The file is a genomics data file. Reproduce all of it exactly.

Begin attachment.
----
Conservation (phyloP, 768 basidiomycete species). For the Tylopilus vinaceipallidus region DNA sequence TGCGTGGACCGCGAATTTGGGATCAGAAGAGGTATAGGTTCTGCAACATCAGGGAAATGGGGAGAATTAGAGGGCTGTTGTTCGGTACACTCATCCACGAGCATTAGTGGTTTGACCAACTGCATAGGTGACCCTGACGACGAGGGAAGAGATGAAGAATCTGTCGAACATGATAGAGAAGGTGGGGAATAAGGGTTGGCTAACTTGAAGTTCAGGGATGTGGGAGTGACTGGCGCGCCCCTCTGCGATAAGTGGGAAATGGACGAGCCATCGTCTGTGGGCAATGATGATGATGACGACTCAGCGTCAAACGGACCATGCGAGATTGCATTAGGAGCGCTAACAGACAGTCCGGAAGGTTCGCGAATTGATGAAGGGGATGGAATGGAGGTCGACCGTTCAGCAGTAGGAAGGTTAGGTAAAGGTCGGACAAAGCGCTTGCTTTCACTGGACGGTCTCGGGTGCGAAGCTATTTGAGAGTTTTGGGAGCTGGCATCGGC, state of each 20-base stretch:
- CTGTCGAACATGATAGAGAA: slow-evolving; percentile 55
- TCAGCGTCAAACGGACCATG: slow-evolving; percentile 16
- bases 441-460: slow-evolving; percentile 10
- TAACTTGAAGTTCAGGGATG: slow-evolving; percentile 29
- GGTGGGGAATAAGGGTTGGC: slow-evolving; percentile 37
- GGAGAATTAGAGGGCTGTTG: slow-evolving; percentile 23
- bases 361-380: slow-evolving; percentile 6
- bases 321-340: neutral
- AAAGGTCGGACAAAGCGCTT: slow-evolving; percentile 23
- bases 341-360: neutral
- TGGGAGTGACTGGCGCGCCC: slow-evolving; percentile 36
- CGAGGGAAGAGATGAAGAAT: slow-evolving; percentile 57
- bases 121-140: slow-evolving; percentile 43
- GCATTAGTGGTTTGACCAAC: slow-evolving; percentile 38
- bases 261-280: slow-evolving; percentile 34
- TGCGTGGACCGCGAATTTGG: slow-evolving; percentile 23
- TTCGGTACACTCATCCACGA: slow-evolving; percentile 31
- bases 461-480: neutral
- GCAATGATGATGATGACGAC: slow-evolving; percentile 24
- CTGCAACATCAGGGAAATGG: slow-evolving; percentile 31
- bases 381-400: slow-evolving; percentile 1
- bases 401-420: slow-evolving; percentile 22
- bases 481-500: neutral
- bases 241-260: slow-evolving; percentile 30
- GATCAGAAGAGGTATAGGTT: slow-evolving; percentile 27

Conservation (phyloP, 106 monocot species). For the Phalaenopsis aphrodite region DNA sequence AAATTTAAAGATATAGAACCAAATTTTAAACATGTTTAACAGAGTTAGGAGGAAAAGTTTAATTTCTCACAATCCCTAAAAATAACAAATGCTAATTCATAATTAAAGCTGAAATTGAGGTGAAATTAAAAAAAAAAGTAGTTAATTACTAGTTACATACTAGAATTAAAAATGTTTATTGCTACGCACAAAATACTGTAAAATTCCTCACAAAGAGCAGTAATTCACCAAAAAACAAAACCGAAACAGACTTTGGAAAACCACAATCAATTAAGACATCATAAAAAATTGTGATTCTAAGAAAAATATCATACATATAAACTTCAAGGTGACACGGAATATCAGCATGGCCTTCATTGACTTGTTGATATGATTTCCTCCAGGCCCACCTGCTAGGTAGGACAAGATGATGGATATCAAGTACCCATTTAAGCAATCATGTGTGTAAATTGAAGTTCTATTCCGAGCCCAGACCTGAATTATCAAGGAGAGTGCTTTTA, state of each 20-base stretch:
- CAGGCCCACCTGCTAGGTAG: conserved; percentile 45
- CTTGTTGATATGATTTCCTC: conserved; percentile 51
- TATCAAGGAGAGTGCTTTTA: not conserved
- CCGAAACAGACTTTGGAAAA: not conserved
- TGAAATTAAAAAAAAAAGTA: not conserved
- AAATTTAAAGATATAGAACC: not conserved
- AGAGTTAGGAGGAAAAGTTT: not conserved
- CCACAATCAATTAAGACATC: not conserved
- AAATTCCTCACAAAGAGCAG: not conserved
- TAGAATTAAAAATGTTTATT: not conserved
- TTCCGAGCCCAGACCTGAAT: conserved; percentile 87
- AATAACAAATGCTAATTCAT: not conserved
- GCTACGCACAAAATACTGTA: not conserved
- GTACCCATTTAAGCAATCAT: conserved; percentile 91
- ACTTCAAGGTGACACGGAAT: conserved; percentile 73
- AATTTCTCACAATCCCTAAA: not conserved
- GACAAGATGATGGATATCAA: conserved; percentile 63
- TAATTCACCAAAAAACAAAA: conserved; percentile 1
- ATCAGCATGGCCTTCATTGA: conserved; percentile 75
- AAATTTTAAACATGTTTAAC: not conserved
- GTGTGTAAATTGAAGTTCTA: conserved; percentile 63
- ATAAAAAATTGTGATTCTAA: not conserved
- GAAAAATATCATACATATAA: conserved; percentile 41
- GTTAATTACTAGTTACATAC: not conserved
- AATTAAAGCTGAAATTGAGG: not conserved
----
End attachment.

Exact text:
Conservation (phyloP, 768 basidiomycete species). For the Tylopilus vinaceipallidus region DNA sequence TGCGTGGACCGCGAATTTGGGATCAGAAGAGGTATAGGTTCTGCAACATCAGGGAAATGGGGAGAATTAGAGGGCTGTTGTTCGGTACACTCATCCACGAGCATTAGTGGTTTGACCAACTGCATAGGTGACCCTGACGACGAGGGAAGAGATGAAGAATCTGTCGAACATGATAGAGAAGGTGGGGAATAAGGGTTGGCTAACTTGAAGTTCAGGGATGTGGGAGTGACTGGCGCGCCCCTCTGCGATAAGTGGGAAATGGACGAGCCATCGTCTGTGGGCAATGATGATGATGACGACTCAGCGTCAAACGGACCATGCGAGATTGCATTAGGAGCGCTAACAGACAGTCCGGAAGGTTCGCGAATTGATGAAGGGGATGGAATGGAGGTCGACCGTTCAGCAGTAGGAAGGTTAGGTAAAGGTCGGACAAAGCGCTTGCTTTCACTGGACGGTCTCGGGTGCGAAGCTATTTGAGAGTTTTGGGAGCTGGCATCGGC, state of each 20-base stretch:
- CTGTCGAACATGATAGAGAA: slow-evolving; percentile 55
- TCAGCGTCAAACGGACCATG: slow-evolving; percentile 16
- bases 441-460: slow-evolving; percentile 10
- TAACTTGAAGTTCAGGGATG: slow-evolving; percentile 29
- GGTGGGGAATAAGGGTTGGC: slow-evolving; percentile 37
- GGAGAATTAGAGGGCTGTTG: slow-evolving; percentile 23
- bases 361-380: slow-evolving; percentile 6
- bases 321-340: neutral
- AAAGGTCGGACAAAGCGCTT: slow-evolving; percentile 23
- bases 341-360: neutral
- TGGGAGTGACTGGCGCGCCC: slow-evolving; percentile 36
- CGAGGGAAGAGATGAAGAAT: slow-evolving; percentile 57
- bases 121-140: slow-evolving; percentile 43
- GCATTAGTGGTTTGACCAAC: slow-evolving; percentile 38
- bases 261-280: slow-evolving; percentile 34
- TGCGTGGACCGCGAATTTGG: slow-evolving; percentile 23
- TTCGGTACACTCATCCACGA: slow-evolving; percentile 31
- bases 461-480: neutral
- GCAATGATGATGATGACGAC: slow-evolving; percentile 24
- CTGCAACATCAGGGAAATGG: slow-evolving; percentile 31
- bases 381-400: slow-evolving; percentile 1
- bases 401-420: slow-evolving; percentile 22
- bases 481-500: neutral
- bases 241-260: slow-evolving; percentile 30
- GATCAGAAGAGGTATAGGTT: slow-evolving; percentile 27

Conservation (phyloP, 106 monocot species). For the Phalaenopsis aphrodite region DNA sequence AAATTTAAAGATATAGAACCAAATTTTAAACATGTTTAACAGAGTTAGGAGGAAAAGTTTAATTTCTCACAATCCCTAAAAATAACAAATGCTAATTCATAATTAAAGCTGAAATTGAGGTGAAATTAAAAAAAAAAGTAGTTAATTACTAGTTACATACTAGAATTAAAAATGTTTATTGCTACGCACAAAATACTGTAAAATTCCTCACAAAGAGCAGTAATTCACCAAAAAACAAAACCGAAACAGACTTTGGAAAACCACAATCAATTAAGACATCATAAAAAATTGTGATTCTAAGAAAAATATCATACATATAAACTTCAAGGTGACACGGAATATCAGCATGGCCTTCATTGACTTGTTGATATGATTTCCTCCAGGCCCACCTGCTAGGTAGGACAAGATGATGGATATCAAGTACCCATTTAAGCAATCATGTGTGTAAATTGAAGTTCTATTCCGAGCCCAGACCTGAATTATCAAGGAGAGTGCTTTTA, state of each 20-base stretch:
- CAGGCCCACCTGCTAGGTAG: conserved; percentile 45
- CTTGTTGATATGATTTCCTC: conserved; percentile 51
- TATCAAGGAGAGTGCTTTTA: not conserved
- CCGAAACAGACTTTGGAAAA: not conserved
- TGAAATTAAAAAAAAAAGTA: not conserved
- AAATTTAAAGATATAGAACC: not conserved
- AGAGTTAGGAGGAAAAGTTT: not conserved
- CCACAATCAATTAAGACATC: not conserved
- AAATTCCTCACAAAGAGCAG: not conserved
- TAGAATTAAAAATGTTTATT: not conserved
- TTCCGAGCCCAGACCTGAAT: conserved; percentile 87
- AATAACAAATGCTAATTCAT: not conserved
- GCTACGCACAAAATACTGTA: not conserved
- GTACCCATTTAAGCAATCAT: conserved; percentile 91
- ACTTCAAGGTGACACGGAAT: conserved; percentile 73
- AATTTCTCACAATCCCTAAA: not conserved
- GACAAGATGATGGATATCAA: conserved; percentile 63
- TAATTCACCAAAAAACAAAA: conserved; percentile 1
- ATCAGCATGGCCTTCATTGA: conserved; percentile 75
- AAATTTTAAACATGTTTAAC: not conserved
- GTGTGTAAATTGAAGTTCTA: conserved; percentile 63
- ATAAAAAATTGTGATTCTAA: not conserved
- GAAAAATATCATACATATAA: conserved; percentile 41
- GTTAATTACTAGTTACATAC: not conserved
- AATTAAAGCTGAAATTGAGG: not conserved